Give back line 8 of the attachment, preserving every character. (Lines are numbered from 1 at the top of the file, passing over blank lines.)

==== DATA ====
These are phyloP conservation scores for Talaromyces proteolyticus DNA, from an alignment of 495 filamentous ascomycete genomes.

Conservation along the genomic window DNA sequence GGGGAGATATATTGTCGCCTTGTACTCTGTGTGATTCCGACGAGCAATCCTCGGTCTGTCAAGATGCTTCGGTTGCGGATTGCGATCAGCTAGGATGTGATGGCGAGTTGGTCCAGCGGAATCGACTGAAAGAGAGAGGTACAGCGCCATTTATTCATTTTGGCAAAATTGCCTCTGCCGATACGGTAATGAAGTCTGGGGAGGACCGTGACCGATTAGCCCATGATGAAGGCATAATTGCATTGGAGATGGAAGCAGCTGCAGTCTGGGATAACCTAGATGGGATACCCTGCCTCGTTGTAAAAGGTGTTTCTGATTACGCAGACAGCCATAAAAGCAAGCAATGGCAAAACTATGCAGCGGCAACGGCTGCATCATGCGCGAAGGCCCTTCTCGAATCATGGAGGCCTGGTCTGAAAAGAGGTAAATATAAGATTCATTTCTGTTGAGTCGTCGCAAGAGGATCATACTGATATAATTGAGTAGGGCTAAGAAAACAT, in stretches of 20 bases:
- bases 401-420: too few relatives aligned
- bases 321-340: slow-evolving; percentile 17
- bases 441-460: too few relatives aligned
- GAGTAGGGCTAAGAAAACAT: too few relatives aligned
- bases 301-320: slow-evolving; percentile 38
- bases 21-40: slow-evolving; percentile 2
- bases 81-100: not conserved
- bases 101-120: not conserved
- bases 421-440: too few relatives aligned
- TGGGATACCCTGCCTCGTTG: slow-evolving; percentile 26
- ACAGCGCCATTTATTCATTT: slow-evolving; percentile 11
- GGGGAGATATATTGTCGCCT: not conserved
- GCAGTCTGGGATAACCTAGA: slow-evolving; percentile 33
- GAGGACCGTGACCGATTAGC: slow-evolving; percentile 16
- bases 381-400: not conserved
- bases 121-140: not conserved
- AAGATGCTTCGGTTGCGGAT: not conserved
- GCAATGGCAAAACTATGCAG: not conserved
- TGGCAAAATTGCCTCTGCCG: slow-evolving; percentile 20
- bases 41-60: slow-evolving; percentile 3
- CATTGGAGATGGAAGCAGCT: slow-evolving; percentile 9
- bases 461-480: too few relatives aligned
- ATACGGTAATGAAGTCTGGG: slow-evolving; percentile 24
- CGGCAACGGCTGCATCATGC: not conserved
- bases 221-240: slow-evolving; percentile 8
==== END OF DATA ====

- bases 21-40: slow-evolving; percentile 2